The founding trustee and director of the Sustainable Seas Trust (SST), Dr Tony Ribbink, addressed the Kenton on Sea Rotary Club last Tuesday (05/11/2013). At the start of his speech Dr Ribbink said that he was pleased to announce the relocation of the organisation’s office to The Threeways Centre in Kenton on Sea.
Dr Ribbink provided a brief overview of the origins of SST. The organisation arose from the African Coelacanth Ecosystem Programme at a time when countries from the Western Indian Ocean noted their interest in the technology and coelacanths research project but called for sustainable and worthwhile projects where the main interest was on the wellbeing of the coastal communities.
To encapsulate the inspiration that led to SST, Dr Ribbink cited Nelson Mandela’s words when he was President which emphasized that: Conservation, sustainability and rehabilitation of the environment cannot succeed until we have addressed issues of: Poverty; Food security; Education and skills development; Human dignity and social justice; Human health; Providing employment to marginalized people.
As such SST pursues sustainability through knowledge and action in their various activities:
SST helps rehabilitate marine life to feed people and sustain ecosystems; SST works on food security and sustainable lifestyles; SST provides education and skills training - in classrooms and outside too; SST films are used to promote an understanding and influence human behaviour and action by government, business and the public.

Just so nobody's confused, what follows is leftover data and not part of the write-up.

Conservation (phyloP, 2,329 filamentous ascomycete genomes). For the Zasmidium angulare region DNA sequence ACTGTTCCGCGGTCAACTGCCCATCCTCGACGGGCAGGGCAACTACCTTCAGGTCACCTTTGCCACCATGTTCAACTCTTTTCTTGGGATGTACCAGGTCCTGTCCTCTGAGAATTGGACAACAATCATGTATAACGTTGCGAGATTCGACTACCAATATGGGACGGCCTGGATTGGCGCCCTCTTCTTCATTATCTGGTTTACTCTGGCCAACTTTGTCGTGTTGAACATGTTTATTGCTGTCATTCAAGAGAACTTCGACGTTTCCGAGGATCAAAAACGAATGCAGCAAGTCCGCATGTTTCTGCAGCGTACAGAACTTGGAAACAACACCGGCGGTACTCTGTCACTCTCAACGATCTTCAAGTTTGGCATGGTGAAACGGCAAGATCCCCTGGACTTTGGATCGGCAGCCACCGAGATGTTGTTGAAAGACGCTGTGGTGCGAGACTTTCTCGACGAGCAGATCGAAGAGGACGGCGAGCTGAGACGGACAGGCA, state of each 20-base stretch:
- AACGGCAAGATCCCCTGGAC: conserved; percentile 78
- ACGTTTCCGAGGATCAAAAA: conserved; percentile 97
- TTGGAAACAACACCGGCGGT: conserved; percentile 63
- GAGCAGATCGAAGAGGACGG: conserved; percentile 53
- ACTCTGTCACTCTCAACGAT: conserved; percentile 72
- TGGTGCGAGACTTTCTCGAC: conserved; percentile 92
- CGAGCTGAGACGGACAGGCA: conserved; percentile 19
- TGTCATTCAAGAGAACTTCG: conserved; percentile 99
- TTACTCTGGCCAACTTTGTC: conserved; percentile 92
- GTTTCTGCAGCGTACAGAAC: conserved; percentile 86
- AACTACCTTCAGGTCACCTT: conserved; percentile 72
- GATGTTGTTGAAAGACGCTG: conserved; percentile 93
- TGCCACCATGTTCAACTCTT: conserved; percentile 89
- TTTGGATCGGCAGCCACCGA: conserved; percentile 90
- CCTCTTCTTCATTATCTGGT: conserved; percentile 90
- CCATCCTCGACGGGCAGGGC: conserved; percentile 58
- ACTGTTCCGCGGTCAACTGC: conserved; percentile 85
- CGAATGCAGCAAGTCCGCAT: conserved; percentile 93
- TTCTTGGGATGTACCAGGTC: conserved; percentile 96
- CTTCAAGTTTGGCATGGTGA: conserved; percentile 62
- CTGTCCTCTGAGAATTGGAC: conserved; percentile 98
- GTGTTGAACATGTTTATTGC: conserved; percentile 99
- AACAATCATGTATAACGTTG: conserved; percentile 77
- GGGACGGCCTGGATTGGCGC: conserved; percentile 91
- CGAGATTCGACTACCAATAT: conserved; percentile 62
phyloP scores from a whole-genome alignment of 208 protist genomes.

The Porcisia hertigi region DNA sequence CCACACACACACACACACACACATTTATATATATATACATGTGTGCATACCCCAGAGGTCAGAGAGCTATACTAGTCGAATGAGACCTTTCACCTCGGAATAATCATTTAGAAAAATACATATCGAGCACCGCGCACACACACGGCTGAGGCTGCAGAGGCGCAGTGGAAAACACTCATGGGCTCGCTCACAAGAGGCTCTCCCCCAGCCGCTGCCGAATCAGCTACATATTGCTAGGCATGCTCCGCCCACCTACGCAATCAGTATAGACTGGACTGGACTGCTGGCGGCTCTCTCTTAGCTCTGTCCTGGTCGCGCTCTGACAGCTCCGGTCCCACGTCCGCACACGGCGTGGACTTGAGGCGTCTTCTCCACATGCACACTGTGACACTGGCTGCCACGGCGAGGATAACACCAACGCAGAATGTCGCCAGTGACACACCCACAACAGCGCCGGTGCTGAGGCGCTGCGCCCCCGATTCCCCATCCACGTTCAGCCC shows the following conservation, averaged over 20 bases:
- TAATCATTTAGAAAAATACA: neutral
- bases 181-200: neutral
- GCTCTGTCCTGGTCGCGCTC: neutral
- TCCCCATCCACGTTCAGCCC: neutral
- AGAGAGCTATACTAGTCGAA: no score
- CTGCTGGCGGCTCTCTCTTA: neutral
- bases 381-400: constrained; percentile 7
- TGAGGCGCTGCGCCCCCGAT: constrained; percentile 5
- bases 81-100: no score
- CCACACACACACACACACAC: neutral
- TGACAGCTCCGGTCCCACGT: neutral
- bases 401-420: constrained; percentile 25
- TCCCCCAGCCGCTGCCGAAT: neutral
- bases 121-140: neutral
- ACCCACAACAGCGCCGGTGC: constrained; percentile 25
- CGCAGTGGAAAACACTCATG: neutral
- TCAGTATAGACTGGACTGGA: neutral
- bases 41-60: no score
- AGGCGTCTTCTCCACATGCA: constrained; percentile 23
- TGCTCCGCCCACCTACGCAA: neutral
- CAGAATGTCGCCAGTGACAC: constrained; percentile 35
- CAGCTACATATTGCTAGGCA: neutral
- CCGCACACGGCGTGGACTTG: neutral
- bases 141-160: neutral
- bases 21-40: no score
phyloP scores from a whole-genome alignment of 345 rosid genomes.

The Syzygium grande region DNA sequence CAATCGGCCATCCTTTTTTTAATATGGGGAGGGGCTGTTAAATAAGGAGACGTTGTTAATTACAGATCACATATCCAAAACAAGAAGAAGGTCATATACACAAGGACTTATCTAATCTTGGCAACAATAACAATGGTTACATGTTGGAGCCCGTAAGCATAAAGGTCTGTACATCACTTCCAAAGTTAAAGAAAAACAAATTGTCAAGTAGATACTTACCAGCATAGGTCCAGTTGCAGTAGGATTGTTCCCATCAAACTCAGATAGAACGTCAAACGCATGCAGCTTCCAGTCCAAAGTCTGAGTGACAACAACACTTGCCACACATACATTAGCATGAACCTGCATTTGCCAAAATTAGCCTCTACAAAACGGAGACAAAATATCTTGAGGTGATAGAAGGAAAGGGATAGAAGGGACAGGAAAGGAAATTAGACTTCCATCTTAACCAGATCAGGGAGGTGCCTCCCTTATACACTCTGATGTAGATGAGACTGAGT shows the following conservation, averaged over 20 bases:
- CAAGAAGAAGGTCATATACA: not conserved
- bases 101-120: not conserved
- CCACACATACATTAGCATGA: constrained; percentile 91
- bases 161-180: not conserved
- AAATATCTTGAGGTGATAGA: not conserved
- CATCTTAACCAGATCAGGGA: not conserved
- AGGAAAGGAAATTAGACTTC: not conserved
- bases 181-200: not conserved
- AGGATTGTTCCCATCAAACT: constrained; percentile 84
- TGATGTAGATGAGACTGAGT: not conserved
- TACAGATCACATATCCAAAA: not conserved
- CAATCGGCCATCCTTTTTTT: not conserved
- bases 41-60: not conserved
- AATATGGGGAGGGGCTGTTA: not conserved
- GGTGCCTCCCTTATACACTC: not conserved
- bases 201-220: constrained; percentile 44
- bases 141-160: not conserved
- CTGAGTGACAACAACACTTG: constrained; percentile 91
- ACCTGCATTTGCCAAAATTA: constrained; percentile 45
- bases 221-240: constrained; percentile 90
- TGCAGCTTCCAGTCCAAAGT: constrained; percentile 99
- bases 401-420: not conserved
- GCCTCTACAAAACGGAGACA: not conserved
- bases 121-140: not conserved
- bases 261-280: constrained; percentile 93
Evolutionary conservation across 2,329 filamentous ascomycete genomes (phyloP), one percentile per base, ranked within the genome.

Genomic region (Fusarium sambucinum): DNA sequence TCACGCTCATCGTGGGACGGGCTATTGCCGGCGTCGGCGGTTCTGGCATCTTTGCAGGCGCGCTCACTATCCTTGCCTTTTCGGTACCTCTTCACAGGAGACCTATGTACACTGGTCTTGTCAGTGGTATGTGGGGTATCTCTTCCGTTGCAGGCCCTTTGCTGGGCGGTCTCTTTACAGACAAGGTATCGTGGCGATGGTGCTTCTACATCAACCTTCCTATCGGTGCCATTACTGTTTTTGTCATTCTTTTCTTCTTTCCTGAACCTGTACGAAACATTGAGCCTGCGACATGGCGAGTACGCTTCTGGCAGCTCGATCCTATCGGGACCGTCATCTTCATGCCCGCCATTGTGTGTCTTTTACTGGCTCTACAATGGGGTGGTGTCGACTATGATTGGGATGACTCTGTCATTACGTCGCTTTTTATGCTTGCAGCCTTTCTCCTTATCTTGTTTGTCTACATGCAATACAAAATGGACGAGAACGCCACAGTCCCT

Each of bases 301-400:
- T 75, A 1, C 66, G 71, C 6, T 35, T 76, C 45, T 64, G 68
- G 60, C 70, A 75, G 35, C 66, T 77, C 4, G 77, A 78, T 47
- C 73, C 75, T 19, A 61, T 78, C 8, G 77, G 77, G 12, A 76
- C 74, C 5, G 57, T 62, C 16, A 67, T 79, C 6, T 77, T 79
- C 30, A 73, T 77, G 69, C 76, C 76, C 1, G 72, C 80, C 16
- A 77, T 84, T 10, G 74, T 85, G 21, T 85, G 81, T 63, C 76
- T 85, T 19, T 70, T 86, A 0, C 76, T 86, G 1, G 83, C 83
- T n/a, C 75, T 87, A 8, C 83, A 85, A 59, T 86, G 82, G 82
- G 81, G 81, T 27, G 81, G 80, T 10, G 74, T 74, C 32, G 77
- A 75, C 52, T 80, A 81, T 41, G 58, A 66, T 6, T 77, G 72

To highlight the value of knowledge and learning about our seas Dr Ribbink shared a delightful anecdote from a recent film shoot on the beach in Kenton on Sea, where the film crew and actors, two young children, were delighted to discover a young octopus ‘walking’ across the rocky shelves between the tidal pools busy relocating from a pool that had become too shallow to a more appealing one.
Before screening a short film produced by SST’s Trust Sustainability Films (TSF) Dr Ribbink highlighted what is under the sea’s surface saying that “people don’t pay enough attention to what they don’t see and as a result our marine life is being destroyed”.
“Our current education films: take children to sea, harbours, estuaries, boats, ships; teach through the eyes of children: share excitement and experiences; in different languages; use animations; is in line with the school curriculum; is short, about 12 minutes, so suitable for classroom use so teachers can introduce, show and discuss; and show that Kenton is a great place to spend time with children,” Dr Ribbink said.
In closing Dr Ribbink highlighted the organisation’s current exciting photographic competition which not only offers wonderful prizes to the public but where all photographic entries stand the chance of being included in a coffee table book to be produced by Struik and launched during Marine Week 2014.